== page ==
Thursday, January 22, 2009

Spending Time: We're Buying New Furniture

For ten years we have abused our living room furniture. Our kids spilled juice and milk on it, our cat clawed a huge hole at its side. It now looks positively horrible. We have been looking for new furniture on and off for the past year, but could never agree on something that we both liked. Last autumn as the economy collapsed we put the search on hold, but last weekend we jumped back into the market and made a purchase. We are now the proud owners of a brand new leather sofa and chair (see picture from the store on left).

But wait, there's more. We also decided to buy a new dining table and chairs. Our 10 year old IKEA set was too small for our family of five and our twins are now ready to move from their high-chairs to sitting around the table. We found a set we liked, which was being offered on clearance in a local furniture store and decided to go for it. The total cost for both the living room and dining room furniture came out to approximately $4,200, including the delivery charges.

Here are a few thoughts about this whole affair:

Negotiating the Contract - when purchasing our new furniture, I was asked to sign an order form. While it may be called an "order form" it is nothing short of a binding contract between us and the store. The sales person expected me to sign this contract without reading it and without making any changes to it: "all I need is your signature at the bottom". Not very likely. Whenever I am asked to blindly sign a form, I insist on reading it in detail, and I am glad I did the same this time. The form stipulated that sales of clearance items are final and items are sold "as is", with no return or refund permitted. I refused to accept this. While we got clearance pricing for our dining room set, I insisted that the store amend the form to specifically state that our sale was not final and items were not being sold as is. I also insisted that the form specify the color of the furniture. The sales person pointed to a model number (A2) and explained that this designation stood for Dark Cherry, but what do I know or care about the accuracy of her statement? I insisted that the items would be described as "Dark Cherry" on the actual order form. Accepting the word of a sales person who tries to explain away the specific words of a contract is not a strategy that will hold up in court. 

Payment Terms - we paid for both purchases using credit cards - don't worry, we intend to pay off the entire amount immediately. We do not carry a balance, ever. We purchased the living room set using our American Express Blue card - we prefer this card because it offers a substantial cash-back reward. However, the local furniture store did not accept American Express, citing high transaction charges. We used our Citibank Dividend card to make that purchase instead. In this economy it is to be expected that many retailers will go into bankruptcy. While we paid the full purchase price in advance, using our credit cards, we do have the right to cancel the order until actual delivery. This means that if either store fails, we will not lose our money. Many stores offer to customize your furniture to your exact specifications - with a lead time of several months. In such cases, they expect you to pay for the furniture when placing the order and such orders are typically non-cancellable. Even though both companies seem pretty solid to me, I don't think I would want to take a 4 to 6 month bet on their continued solvency by placing a custom order... I think that "better safe than sorry" is the slogan of the hour.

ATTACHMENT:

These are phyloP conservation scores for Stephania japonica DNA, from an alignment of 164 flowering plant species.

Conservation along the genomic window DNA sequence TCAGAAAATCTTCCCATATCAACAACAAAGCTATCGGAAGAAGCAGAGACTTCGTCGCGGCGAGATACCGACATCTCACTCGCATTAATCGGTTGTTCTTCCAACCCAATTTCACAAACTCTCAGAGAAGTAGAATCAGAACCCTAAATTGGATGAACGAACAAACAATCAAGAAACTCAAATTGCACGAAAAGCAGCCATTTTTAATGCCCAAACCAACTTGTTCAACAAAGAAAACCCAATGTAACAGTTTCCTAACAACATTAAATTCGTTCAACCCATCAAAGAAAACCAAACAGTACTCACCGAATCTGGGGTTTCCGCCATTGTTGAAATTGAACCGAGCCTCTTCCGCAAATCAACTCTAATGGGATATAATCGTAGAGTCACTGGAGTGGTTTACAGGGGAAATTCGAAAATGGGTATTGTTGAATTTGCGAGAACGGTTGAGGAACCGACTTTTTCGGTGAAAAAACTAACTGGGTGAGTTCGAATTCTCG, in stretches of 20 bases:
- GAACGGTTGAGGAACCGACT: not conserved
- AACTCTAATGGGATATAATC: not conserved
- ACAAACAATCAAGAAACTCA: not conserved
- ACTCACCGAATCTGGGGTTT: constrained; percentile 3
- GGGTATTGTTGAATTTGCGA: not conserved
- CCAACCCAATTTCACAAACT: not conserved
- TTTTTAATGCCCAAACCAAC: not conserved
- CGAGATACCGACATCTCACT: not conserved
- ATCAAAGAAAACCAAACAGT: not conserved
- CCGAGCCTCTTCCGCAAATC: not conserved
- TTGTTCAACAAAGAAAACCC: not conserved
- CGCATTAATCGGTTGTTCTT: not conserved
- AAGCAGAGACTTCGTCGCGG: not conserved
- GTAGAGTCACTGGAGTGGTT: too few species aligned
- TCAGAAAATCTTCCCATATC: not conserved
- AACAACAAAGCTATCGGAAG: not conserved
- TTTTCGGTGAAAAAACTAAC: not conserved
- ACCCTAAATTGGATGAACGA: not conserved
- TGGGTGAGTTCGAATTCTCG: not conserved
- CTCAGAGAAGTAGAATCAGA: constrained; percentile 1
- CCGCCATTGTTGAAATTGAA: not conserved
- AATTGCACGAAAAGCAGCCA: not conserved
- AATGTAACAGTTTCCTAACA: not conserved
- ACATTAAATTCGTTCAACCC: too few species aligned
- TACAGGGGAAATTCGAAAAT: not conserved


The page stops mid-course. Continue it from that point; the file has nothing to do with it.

Credit Card Purchases - interestingly, our Citibank MasterCard purchase went through smoothly. Our American Express purchase was declined. When I called American Express to see what the problem was, they told me that their fraud department flagged the transaction. After putting me through the hassle of talking to two separate service representatives they unblocked the card. I found this particularly annoying - this is not the first time I run into American Express' brand of idiotic security policies.

Taking Pictures - as you may have gathered from reading this post, I am a suspicious consumer. I follow Ronald Reagan's old doctrine: "trust but verify". I respect the words of sales representatives, but have no inclination to rely on their words. Whatever verbal commitments they make will be pretty darn hard to prove. Instead, I gather as much evidence as I can, and make sure that we are protected contractually. One of the measures which I have started taking ever since cameras became standard cell-phone equipment, is to take pictures of whatever it is that I am buying, if I am not taking it home with me on the spot. If there is later a disagreement about color, shape or model, referring to the picture makes the discussion much easier...

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frugal zeitgeist said...

The sofa is lovely; you and the missus have good taste.

I'm a contract reader and amender as well. It matters!

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Shadox said...

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